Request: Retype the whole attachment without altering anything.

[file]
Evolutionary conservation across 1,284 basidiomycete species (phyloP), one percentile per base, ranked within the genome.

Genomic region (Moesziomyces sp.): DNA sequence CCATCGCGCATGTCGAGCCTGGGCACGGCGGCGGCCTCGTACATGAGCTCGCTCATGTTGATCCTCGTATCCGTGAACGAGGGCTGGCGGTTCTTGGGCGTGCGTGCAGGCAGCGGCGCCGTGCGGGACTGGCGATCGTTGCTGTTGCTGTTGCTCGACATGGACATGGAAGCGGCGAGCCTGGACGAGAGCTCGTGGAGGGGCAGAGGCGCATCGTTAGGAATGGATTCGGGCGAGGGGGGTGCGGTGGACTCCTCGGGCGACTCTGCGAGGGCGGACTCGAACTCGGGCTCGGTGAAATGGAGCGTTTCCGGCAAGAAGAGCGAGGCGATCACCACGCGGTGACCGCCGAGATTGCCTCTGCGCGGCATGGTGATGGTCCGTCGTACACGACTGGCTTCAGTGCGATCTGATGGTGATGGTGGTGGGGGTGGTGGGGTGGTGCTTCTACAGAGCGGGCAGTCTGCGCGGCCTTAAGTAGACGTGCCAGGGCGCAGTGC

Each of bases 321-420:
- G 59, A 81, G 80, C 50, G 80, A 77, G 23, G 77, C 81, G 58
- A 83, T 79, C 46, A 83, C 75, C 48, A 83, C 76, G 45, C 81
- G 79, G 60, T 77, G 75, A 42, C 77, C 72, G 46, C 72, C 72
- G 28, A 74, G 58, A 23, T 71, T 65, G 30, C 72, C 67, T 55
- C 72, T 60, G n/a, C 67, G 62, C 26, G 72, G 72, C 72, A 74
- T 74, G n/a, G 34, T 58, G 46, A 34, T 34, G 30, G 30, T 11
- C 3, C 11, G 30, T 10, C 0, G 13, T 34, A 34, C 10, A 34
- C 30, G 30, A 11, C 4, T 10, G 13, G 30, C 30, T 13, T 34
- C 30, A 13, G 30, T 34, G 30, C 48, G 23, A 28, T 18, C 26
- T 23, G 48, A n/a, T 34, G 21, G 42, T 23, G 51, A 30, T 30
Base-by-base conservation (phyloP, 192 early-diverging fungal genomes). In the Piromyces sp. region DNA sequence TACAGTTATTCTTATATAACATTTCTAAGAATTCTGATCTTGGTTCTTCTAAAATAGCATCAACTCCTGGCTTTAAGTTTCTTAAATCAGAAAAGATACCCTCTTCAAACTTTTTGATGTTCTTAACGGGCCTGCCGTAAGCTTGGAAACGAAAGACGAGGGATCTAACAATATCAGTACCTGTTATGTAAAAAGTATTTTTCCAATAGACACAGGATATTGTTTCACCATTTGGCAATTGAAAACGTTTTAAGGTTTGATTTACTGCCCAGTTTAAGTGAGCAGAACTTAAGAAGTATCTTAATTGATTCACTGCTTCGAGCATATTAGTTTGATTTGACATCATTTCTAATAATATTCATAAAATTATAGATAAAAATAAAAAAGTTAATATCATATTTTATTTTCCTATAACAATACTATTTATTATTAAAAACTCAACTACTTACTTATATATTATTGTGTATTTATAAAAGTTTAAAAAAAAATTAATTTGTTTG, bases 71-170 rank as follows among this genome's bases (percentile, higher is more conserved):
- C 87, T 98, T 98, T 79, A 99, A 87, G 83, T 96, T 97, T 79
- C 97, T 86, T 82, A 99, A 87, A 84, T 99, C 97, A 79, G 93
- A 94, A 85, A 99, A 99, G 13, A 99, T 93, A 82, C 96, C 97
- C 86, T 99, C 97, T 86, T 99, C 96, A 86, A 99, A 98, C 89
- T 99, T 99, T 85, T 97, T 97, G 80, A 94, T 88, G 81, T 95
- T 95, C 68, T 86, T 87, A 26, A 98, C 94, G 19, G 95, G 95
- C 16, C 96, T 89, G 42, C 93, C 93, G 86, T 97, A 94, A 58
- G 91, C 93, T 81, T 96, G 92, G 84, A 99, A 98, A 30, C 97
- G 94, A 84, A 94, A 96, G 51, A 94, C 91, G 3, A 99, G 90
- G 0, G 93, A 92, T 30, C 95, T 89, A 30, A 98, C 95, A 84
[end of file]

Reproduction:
Evolutionary conservation across 1,284 basidiomycete species (phyloP), one percentile per base, ranked within the genome.

Genomic region (Moesziomyces sp.): DNA sequence CCATCGCGCATGTCGAGCCTGGGCACGGCGGCGGCCTCGTACATGAGCTCGCTCATGTTGATCCTCGTATCCGTGAACGAGGGCTGGCGGTTCTTGGGCGTGCGTGCAGGCAGCGGCGCCGTGCGGGACTGGCGATCGTTGCTGTTGCTGTTGCTCGACATGGACATGGAAGCGGCGAGCCTGGACGAGAGCTCGTGGAGGGGCAGAGGCGCATCGTTAGGAATGGATTCGGGCGAGGGGGGTGCGGTGGACTCCTCGGGCGACTCTGCGAGGGCGGACTCGAACTCGGGCTCGGTGAAATGGAGCGTTTCCGGCAAGAAGAGCGAGGCGATCACCACGCGGTGACCGCCGAGATTGCCTCTGCGCGGCATGGTGATGGTCCGTCGTACACGACTGGCTTCAGTGCGATCTGATGGTGATGGTGGTGGGGGTGGTGGGGTGGTGCTTCTACAGAGCGGGCAGTCTGCGCGGCCTTAAGTAGACGTGCCAGGGCGCAGTGC

Each of bases 321-420:
- G 59, A 81, G 80, C 50, G 80, A 77, G 23, G 77, C 81, G 58
- A 83, T 79, C 46, A 83, C 75, C 48, A 83, C 76, G 45, C 81
- G 79, G 60, T 77, G 75, A 42, C 77, C 72, G 46, C 72, C 72
- G 28, A 74, G 58, A 23, T 71, T 65, G 30, C 72, C 67, T 55
- C 72, T 60, G n/a, C 67, G 62, C 26, G 72, G 72, C 72, A 74
- T 74, G n/a, G 34, T 58, G 46, A 34, T 34, G 30, G 30, T 11
- C 3, C 11, G 30, T 10, C 0, G 13, T 34, A 34, C 10, A 34
- C 30, G 30, A 11, C 4, T 10, G 13, G 30, C 30, T 13, T 34
- C 30, A 13, G 30, T 34, G 30, C 48, G 23, A 28, T 18, C 26
- T 23, G 48, A n/a, T 34, G 21, G 42, T 23, G 51, A 30, T 30
Base-by-base conservation (phyloP, 192 early-diverging fungal genomes). In the Piromyces sp. region DNA sequence TACAGTTATTCTTATATAACATTTCTAAGAATTCTGATCTTGGTTCTTCTAAAATAGCATCAACTCCTGGCTTTAAGTTTCTTAAATCAGAAAAGATACCCTCTTCAAACTTTTTGATGTTCTTAACGGGCCTGCCGTAAGCTTGGAAACGAAAGACGAGGGATCTAACAATATCAGTACCTGTTATGTAAAAAGTATTTTTCCAATAGACACAGGATATTGTTTCACCATTTGGCAATTGAAAACGTTTTAAGGTTTGATTTACTGCCCAGTTTAAGTGAGCAGAACTTAAGAAGTATCTTAATTGATTCACTGCTTCGAGCATATTAGTTTGATTTGACATCATTTCTAATAATATTCATAAAATTATAGATAAAAATAAAAAAGTTAATATCATATTTTATTTTCCTATAACAATACTATTTATTATTAAAAACTCAACTACTTACTTATATATTATTGTGTATTTATAAAAGTTTAAAAAAAAATTAATTTGTTTG, bases 71-170 rank as follows among this genome's bases (percentile, higher is more conserved):
- C 87, T 98, T 98, T 79, A 99, A 87, G 83, T 96, T 97, T 79
- C 97, T 86, T 82, A 99, A 87, A 84, T 99, C 97, A 79, G 93
- A 94, A 85, A 99, A 99, G 13, A 99, T 93, A 82, C 96, C 97
- C 86, T 99, C 97, T 86, T 99, C 96, A 86, A 99, A 98, C 89
- T 99, T 99, T 85, T 97, T 97, G 80, A 94, T 88, G 81, T 95
- T 95, C 68, T 86, T 87, A 26, A 98, C 94, G 19, G 95, G 95
- C 16, C 96, T 89, G 42, C 93, C 93, G 86, T 97, A 94, A 58
- G 91, C 93, T 81, T 96, G 92, G 84, A 99, A 98, A 30, C 97
- G 94, A 84, A 94, A 96, G 51, A 94, C 91, G 3, A 99, G 90
- G 0, G 93, A 92, T 30, C 95, T 89, A 30, A 98, C 95, A 84